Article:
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Research Papers: Fuel Combustion

Effects of Air Flowrate on the Combustion and Emissions of Blended Corn Straw and Pinewood Wastes

[+] Author and Article Information
Xiaoxiao Meng

School of Energy Science and Engineering,
Harbin Institute of Technology,
Harbin 150001, China;
Department of Mechanical and Industrial
Engineering,
Northeastern University,
360 Huntington Avenue, 334 SN,
Boston, MA 02116
e-mail: mengxiaoxiaodream@gmail.com

Wei Zhou

School of Energy Science and Engineering,
Harbin Institute of Technology,
Harbin 150001, China
e-mail: zhouweidream@gmail.com

Emad Rokni

Department of Mechanical and Industrial
Engineering,
Northeastern University,
360 Huntington Avenue, 334 SN,
Boston, MA 02116
e-mail: rokni.e@husky.neu.edu

Honghua Zhao

Heilongjiang Academy of Agricultural Sciences,
Harbin 150049, China
e-mail: 11729425@qq.com

Rui Sun

Professor
School of Energy Science and Engineering,
Harbin Institute of Technology,
Harbin 150001, China
e-mail: sunsr@hit.edu.cn

Yiannis A. Levendis

Mem. ASME
Department of Mechanical and Industrial
Engineering,
College of Engineering,
Northeastern University,
360 Huntington Avenue, 334 SN,
Boston, MA 02116
e-mail: y.levendis@neu.edu

1Corresponding authors.

Contributed by the Advanced Energy Systems Division of ASME for publication in the JOURNAL OF ENERGY RESOURCES TECHNOLOGY. Manuscript received October 9, 2018; final manuscript received November 7, 2018; published online December 24, 2018. Assoc. Editor: Samer F. Ahmed.

J. Energy Resour. Technol 141(4), 042205 (Dec 24, 2018) (9 pages) Paper No: JERT-18-1775; doi: 10.1115/1.4042005 History: Received October 09, 2018; Revised November 07, 2018

This research investigated the effects of the specific primary (under-fire) air flowrate (m˙air) on the combustion behavior of a 50–50 wt % blend of raw corn straw (CS) and raw pinewood wastes in a fixed-bed reactor. This parameter was varied in the range of 0.079–0.226 kg m−2 s−1, which changed the overall combustion stoichiometry from air-lean (excess air coefficient λ = 0.73) to air-rich (excess air coefficient λ = 1.25) and affected the combustion efficiency and stability as well as the emissions of hazardous pollutants. It was observed that by increasing m˙air, the ignition delay time first increased and then decreased, the average bed temperatures increased, both the average flame propagation rates and the fuel burning rates increased, and the combustion efficiencies also increased. The emissions of CO as well as those of cumulative gas phase nitrogen compounds increased, the latter mostly because of increasing HCN, while those of NO were rather constant. The emissions of HCl decreased but those of other chlorine-containing species increased. The effect of m˙air on the conversion of sulfur to SO2 was minor. By considering all of the aforesaid factors, a mildly overall air-rich (fuel-lean) (λ = 1.04) operating condition can be suggested for corn-straw/pinewood burning fixed-bed grate-fired reactors.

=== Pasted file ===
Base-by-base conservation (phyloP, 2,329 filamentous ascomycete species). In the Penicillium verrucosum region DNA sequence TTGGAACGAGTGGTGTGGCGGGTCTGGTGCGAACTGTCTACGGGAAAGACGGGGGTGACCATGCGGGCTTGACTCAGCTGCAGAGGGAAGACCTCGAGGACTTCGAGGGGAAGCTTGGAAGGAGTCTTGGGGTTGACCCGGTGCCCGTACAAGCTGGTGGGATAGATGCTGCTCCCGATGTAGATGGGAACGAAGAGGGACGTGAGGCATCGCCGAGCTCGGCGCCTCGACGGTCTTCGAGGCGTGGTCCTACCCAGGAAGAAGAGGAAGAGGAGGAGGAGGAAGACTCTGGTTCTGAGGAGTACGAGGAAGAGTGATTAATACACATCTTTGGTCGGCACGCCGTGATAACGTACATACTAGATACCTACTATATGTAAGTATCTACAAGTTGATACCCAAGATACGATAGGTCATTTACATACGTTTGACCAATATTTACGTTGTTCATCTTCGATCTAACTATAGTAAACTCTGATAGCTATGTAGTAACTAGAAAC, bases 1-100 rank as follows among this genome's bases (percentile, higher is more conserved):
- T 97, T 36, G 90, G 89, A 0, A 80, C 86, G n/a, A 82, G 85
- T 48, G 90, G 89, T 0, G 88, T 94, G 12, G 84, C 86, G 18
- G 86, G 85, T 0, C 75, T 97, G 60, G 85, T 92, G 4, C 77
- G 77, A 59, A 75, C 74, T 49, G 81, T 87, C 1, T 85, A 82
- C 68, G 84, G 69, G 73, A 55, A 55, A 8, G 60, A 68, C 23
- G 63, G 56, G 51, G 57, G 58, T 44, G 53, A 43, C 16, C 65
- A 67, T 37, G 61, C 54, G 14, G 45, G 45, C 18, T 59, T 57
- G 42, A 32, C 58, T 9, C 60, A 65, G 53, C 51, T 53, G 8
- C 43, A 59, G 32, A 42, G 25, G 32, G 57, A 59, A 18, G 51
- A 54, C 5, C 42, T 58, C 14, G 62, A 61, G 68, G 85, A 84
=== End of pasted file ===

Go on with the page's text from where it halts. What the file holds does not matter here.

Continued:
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Figures

Grahic Jump Location
Fig. 1

The diagram of the experimental reactor where fixed beds of biomass pellets are burned

Grahic Jump Location
Fig. 2

Temperature-time histories of bed layers at different heights along the centerline of the bed (T2 was located at the top of the bed and T8 at the bottom of the bed). The specific air flowrate through the bed was varied from 0.079 to 0226 kg/m2 s−1. The bed drying times are marked with the first asterisk *, and the bed ignition times are marked with the second asterisk *.

Grahic Jump Location
Fig. 3

(a) Local flame propagation rate along the fixed bed of CS and PW as a function of bed height and primary air flowrate (m˙air), and (b) flame propagation rate, averaged over all monitoring heights in the bed, as a function of m˙air

Grahic Jump Location
Fig. 4

Effect of m˙air on the specific burning rates (kg m−2 s−1) of CS and PW blend in a fixed bed. The overall burning rate as well as those during the volatile and the char combustion stages is shown.

Grahic Jump Location
Fig. 5

Top row: time-resolved evolution of major carbon-bearing species from combustion of CS and PW blend in a fixed bed at different primary air flowrates, m˙air; CO2 and CO. Bottom row: CH4 and C2H6. The oxygen mole fraction in the effluent gases is also shown in the top row.

Grahic Jump Location
Fig. 6

The conversion ratio of C to CO2, CO, CH4, and C2H6 and unburned carbon in the residue at different m˙air

Grahic Jump Location
Fig. 7

Time-resolved evolution of HCN and NO from combustion of CS and PW blend in a fixed bed at different m˙air

Grahic Jump Location
Fig. 8

Fuel-N conversion to HCN, NH3, NO, NO2, N2O, and NH3 from combustion of CS and PW blend in a fixed bed at different m˙air

Grahic Jump Location
Fig. 9

(a) Time-resolved evolution of SO2 from combustion of CS and PW blend in a fixed bed at different m˙air, (b) integrated mass emissions of SO2, and (c) fuel-S conversion to SO2

Grahic Jump Location
Fig. 10

(a) Release ratio of K, Ca, Na, and Mg; (b) release ratio of Cl as HCl, other chlorides, and total Cl from combustion of CS and PW blend in a fixed bed at different m˙air; (c) time-resolved evolution of HCl from combustion of CS and PW blend in a fixed bed at different m˙air; and (d) the specific molar emissions of K, Ca, Na, Mg, and unidentified Cl-containing species (unknown)

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